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Danny Brown is a hip-hop original

With so much residual noise and energy floating around in the music industry, it’s hard to exactly pinpoint where the next American original will come from. The hip-hop world in particular is always in a state of experimentation and trial, and it’s a difficult genre to set yourself apart in.

If you’re needing some originality in your hip-hop, a great place to start looking would be Detroit’s Danny Brown, who plays the Town Ballroom on Nov. 3.

Here are three reasons why you need to catch this Detroit enigma’s show.

His new album is making serious waves

Danny’s newest record, “Atrocity Exhibition,” was released only about a month ago, but it’s already earned top marks from many outlets including Rolling Stone, The Guardian and Pitchfork. It’s a dark, emotional record with short, gut-punch tracks that make no secret about Brown’s vices, struggles and yearnings.

But that’s what makes this new album such a triumph: it’s a raw, honest record wrapped in some of the most experimental soundscapes you’ll hear in a hip-hop record. Seriously, if the idea of hearing gamelans and glockenspiels built into a beat piques your interest, you need to hear it live.

He’s been around the block

Even if more conventional hip-hop is your thing, Brown has you covered. His last album, “Old,” is full of some truly party-starting bangers, like “Dip” and “25 Bucks.” Sure to be on display live, these songs are pure adrenaline so be prepared for things to get a little crazy.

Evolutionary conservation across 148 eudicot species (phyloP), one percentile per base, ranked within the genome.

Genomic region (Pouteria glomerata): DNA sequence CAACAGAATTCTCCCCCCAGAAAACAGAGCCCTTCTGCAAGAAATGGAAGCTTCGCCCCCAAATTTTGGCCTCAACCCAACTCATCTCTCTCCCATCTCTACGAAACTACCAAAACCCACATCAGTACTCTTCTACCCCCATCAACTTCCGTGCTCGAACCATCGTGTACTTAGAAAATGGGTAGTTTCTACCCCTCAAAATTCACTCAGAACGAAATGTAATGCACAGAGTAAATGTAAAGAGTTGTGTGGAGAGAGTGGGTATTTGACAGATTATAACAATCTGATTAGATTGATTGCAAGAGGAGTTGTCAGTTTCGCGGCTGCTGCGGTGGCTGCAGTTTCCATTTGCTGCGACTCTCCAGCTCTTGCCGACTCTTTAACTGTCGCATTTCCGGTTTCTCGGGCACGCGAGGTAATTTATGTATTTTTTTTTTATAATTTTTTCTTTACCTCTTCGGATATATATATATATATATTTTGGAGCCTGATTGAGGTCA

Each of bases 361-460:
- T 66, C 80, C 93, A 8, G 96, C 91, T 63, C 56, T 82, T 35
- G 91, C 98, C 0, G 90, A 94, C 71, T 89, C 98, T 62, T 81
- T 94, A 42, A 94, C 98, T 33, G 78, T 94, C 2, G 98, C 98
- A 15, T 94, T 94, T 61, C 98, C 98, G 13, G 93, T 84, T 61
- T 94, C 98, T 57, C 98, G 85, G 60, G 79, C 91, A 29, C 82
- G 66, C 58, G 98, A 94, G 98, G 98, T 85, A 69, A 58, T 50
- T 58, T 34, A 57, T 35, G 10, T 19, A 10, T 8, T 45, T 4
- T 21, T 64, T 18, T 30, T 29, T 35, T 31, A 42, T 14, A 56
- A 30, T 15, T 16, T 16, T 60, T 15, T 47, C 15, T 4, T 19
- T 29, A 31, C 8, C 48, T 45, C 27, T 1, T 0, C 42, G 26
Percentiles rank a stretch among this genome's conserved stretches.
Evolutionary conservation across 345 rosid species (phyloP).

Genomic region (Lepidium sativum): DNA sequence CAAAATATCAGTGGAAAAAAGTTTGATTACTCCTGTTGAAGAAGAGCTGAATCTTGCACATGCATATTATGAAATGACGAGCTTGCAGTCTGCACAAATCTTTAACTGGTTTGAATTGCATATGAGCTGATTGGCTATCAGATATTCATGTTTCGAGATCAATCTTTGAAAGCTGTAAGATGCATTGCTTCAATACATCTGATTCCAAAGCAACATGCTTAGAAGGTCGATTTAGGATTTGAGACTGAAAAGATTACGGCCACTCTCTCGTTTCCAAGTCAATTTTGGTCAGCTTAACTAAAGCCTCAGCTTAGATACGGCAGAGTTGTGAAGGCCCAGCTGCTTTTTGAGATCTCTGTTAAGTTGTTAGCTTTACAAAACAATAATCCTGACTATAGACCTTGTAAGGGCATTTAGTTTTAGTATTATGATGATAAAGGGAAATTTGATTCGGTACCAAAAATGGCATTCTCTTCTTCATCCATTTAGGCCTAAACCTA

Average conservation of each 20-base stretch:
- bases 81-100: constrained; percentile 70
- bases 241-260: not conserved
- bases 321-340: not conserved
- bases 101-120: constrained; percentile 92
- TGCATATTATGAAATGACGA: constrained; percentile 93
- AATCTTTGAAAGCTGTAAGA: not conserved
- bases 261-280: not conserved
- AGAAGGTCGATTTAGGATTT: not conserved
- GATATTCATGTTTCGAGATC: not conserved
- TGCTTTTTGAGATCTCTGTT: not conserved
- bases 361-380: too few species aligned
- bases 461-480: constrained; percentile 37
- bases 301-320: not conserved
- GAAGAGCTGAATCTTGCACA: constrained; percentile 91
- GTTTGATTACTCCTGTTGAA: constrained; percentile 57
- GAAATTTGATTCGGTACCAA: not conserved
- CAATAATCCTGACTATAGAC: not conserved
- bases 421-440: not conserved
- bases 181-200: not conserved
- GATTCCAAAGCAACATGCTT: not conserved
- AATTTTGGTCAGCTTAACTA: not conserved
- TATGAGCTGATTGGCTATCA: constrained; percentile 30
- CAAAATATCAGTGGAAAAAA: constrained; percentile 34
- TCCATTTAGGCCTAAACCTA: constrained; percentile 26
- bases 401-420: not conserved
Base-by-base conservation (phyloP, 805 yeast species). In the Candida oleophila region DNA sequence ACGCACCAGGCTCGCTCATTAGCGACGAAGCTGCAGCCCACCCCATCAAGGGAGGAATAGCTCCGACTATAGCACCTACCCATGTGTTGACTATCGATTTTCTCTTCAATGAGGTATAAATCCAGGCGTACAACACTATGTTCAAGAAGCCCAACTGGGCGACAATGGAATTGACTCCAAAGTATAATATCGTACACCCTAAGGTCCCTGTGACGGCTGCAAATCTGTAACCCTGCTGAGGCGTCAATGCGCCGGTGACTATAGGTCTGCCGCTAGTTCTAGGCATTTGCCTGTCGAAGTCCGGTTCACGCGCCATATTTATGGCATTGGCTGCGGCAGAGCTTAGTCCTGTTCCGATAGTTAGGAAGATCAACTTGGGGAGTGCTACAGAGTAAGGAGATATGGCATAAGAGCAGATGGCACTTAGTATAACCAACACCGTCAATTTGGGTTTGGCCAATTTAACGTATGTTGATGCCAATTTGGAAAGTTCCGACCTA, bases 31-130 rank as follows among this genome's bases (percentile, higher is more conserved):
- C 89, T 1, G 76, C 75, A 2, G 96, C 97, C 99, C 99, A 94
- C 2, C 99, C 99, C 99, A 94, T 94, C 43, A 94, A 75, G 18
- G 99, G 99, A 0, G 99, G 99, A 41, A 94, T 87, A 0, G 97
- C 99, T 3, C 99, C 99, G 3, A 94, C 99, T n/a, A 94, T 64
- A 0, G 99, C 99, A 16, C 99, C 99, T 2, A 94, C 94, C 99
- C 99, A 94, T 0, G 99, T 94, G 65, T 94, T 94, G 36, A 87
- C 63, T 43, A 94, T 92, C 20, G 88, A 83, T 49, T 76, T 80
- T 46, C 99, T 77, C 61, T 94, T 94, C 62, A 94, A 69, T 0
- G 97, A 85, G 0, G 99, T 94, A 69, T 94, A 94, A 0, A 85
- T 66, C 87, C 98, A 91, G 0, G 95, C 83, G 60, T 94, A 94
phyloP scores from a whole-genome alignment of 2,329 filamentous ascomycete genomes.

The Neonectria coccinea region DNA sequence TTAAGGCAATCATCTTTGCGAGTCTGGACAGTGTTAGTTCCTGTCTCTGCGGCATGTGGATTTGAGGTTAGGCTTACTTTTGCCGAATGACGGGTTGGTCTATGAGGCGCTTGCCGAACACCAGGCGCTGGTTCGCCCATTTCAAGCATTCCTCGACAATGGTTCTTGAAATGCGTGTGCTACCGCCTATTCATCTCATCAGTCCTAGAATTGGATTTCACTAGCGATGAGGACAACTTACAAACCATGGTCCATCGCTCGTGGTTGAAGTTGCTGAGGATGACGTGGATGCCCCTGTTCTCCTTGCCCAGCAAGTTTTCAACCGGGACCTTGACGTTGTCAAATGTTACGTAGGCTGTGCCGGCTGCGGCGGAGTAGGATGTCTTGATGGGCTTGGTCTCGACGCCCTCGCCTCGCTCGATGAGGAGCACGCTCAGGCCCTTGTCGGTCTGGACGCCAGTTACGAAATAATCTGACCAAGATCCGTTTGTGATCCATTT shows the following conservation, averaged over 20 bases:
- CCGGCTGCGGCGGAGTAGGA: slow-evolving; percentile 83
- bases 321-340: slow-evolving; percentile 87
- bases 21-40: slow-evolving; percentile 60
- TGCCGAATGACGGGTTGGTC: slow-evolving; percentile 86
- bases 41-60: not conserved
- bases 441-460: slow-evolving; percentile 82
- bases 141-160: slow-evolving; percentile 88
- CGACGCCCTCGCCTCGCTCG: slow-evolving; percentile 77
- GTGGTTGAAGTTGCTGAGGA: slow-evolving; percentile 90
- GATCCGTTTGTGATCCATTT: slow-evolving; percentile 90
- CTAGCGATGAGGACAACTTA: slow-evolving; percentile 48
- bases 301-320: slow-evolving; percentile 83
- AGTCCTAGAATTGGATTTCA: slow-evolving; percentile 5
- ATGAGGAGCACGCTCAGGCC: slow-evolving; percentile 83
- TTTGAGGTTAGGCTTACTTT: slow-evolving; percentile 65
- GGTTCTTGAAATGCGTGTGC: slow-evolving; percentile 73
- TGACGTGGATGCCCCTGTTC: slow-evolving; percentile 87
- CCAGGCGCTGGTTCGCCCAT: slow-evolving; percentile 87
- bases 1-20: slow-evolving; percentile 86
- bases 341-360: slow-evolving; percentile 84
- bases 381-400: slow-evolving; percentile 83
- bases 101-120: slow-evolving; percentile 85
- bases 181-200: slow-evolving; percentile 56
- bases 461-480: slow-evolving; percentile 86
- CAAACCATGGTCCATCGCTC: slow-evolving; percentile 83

A well-rounded show is key to grab an audience from all sides of the spectrum, and a Danny Brown show should please the palate of the connoisseur and newbie alike.

Energy, energy, energy

There’s few things that match the energy of an intimate hip-hop show. Brown simply adds to the excitement factor here. You’re getting the perfect storm: a smaller venue, an experimental whiz kid in the hip-hop world, and a show where the energy passes from one person to the next seemingly like chained lighting. Brown feeds off of the crowd.

Simply put, there will be enough energy in the building to power a city block. You’ll have to be there to feel it.

Doors open at 7 p.m. Nov. 3 at the Town Ballroom (681 Main St.). Tickets are $27 (box office, ticketfly.com).

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